The Men Who United the States (Hardcover)
America's Explorers, Inventors, Eccentrics and Mavericks, and the Creation of One Nation, Indivisible
Harper, 9780062079602, 496pp.
Publication Date: October 15, 2013
November 2013 Indie Next List
— Carol Horne, Harvard Book Store, Cambridge, MA
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Simon Winchester, the acclaimed New York Times bestselling author of Atlantic and The Professor and the Madman, delivers his first book about America: a fascinating popular history that illuminates the men who toiled fearlessly to discover, connect, and bond the citizenry and geography of the U.S.A. from its beginnings.
How did America become “one nation, indivisible”? What unified a growing number of disparate states into the modern country we recognize today? To answer these questions, Winchester follows in the footsteps of America’s most essential explorers, thinkers, and innovators, such as Lewis and Clark and the leaders of the Great Surveys; the builders of the first transcontinental telegraph and the powerful civil engineer behind the Interstate Highway System. He treks vast swaths of territory, from Pittsburgh to Portland, Rochester to San Francisco, Seattle to Anchorage, introducing the fascinating people who played a pivotal role in creating today’s United States.
Throughout, he ponders whether the historic work of uniting the States has succeeded, and to what degree. Featuring 32 illustrations throughout the text, The Men Who United the States is a fresh look at the way in which the most powerful nation on earth came together.
About the Author
Simon Winchester is the acclaimed author of many books, including The Professor and the Madman, The Men Who United the States, The Map That Changed the World, The Man Who Loved China, A Crack in the Edge of the World, and Krakatoa, all of which were New York Times bestsellers and appeared on numerous best and notable lists. In 2006, Winchester was made an officer of the Order of the British Empire (OBE) by Her Majesty the Queen. He resides in western Massachusetts.
Praise For The Men Who United the States: America's Explorers, Inventors, Eccentrics and Mavericks, and the Creation of One Nation, Indivisible…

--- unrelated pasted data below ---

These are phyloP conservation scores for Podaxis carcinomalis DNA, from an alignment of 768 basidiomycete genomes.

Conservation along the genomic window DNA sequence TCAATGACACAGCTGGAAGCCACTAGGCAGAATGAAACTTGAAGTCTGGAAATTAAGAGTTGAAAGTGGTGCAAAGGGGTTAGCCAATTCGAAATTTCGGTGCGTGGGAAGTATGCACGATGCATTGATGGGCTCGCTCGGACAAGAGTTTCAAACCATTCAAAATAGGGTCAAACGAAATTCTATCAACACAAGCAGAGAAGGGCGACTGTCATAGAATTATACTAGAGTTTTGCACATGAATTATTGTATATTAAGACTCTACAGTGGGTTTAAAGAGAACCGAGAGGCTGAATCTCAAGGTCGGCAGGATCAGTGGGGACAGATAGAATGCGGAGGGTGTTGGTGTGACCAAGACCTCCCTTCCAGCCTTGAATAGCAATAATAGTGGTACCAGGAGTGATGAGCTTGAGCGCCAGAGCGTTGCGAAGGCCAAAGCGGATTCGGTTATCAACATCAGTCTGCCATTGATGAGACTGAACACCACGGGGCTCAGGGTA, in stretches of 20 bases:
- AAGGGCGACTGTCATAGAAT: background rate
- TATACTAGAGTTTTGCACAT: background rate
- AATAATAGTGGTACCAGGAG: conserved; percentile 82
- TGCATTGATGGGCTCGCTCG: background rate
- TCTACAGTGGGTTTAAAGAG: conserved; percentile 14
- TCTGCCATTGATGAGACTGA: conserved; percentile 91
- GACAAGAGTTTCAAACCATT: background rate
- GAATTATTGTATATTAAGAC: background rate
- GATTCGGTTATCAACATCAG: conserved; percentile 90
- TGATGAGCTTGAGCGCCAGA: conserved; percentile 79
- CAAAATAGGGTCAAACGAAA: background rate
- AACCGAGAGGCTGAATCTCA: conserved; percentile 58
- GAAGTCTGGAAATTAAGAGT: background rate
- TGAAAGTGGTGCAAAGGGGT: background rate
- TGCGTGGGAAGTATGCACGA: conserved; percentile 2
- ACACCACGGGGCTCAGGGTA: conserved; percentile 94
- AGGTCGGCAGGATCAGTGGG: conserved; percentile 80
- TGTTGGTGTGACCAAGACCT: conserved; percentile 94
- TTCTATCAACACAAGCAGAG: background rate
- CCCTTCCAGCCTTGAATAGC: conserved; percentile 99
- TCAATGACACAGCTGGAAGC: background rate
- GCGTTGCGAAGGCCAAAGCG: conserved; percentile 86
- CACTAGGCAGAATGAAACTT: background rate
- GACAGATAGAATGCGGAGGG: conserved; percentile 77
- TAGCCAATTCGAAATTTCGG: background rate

— New York Times Book Review
“A rousing tribute to the alliances, agencies, and inventions - from Lewis and Clark to the Internet - that underpin our more perfect union. A stunning, highly original feast of a book.”
— STACY SCHIFF, author of the Pulitzer Prize-winning Cleopatra
“Vivid, valuable. ... An extraordinary, propulsive tale.”
— Wall Street Journal
“An impeccably researched, erudite, well-told tale, peppered with occasional grace notes.”
— Miami Herald
“An elegantly written account... filled with fascinating information.”
— Boston Globe
“[M]esmerizing and fascinating… Mr. Winchester is a master storyteller, and all the individuals, places, and events that he passionately writes about come to life in exquisite detail.”
— New York Journal of Books
“Winchester has found a thematic way to tell this familiar story so it seems fresh and informative, even fascinating.”
— St. Louis Post-Dispatch
“Winchester provides surprising insights into our social history, further enriching his narrative with accounts of his personal odysseys around the country. The results are highly recommended for public and school libraries and all readers looking for new and stimulating perspectives on the history of America.”
— Library Journal
“A most genial storyteller”
— Las Vegas Weekly
“[I]nformative and absorbing”
— The Oregonian (Portland)
“Simon Winchester never disappoints, and The Men Who United the States is a lively and surprising account of how this sprawling piece of geography became a nation. This is America from the ground up. Inspiring and engaging.”
— Tom Brokaw
“What makes this book so enjoyable is that he ties the development of these advances to some brilliant but idiosyncratic personalities.”
“He … freshens U.S. history by refusing to tell it through the usual suspects.”
— Seattle Times
“The subtitle promises readers a sackful of exciting tales-and the author delivers. This is a clever, engaging and original look at what would seem well-trodden historical paths; but Winchester, delightfully, breaks a fresh trail.”
— The Economist
“The tales he weaves were more engaging than most contemporary fiction.”
— Zócalo Public Square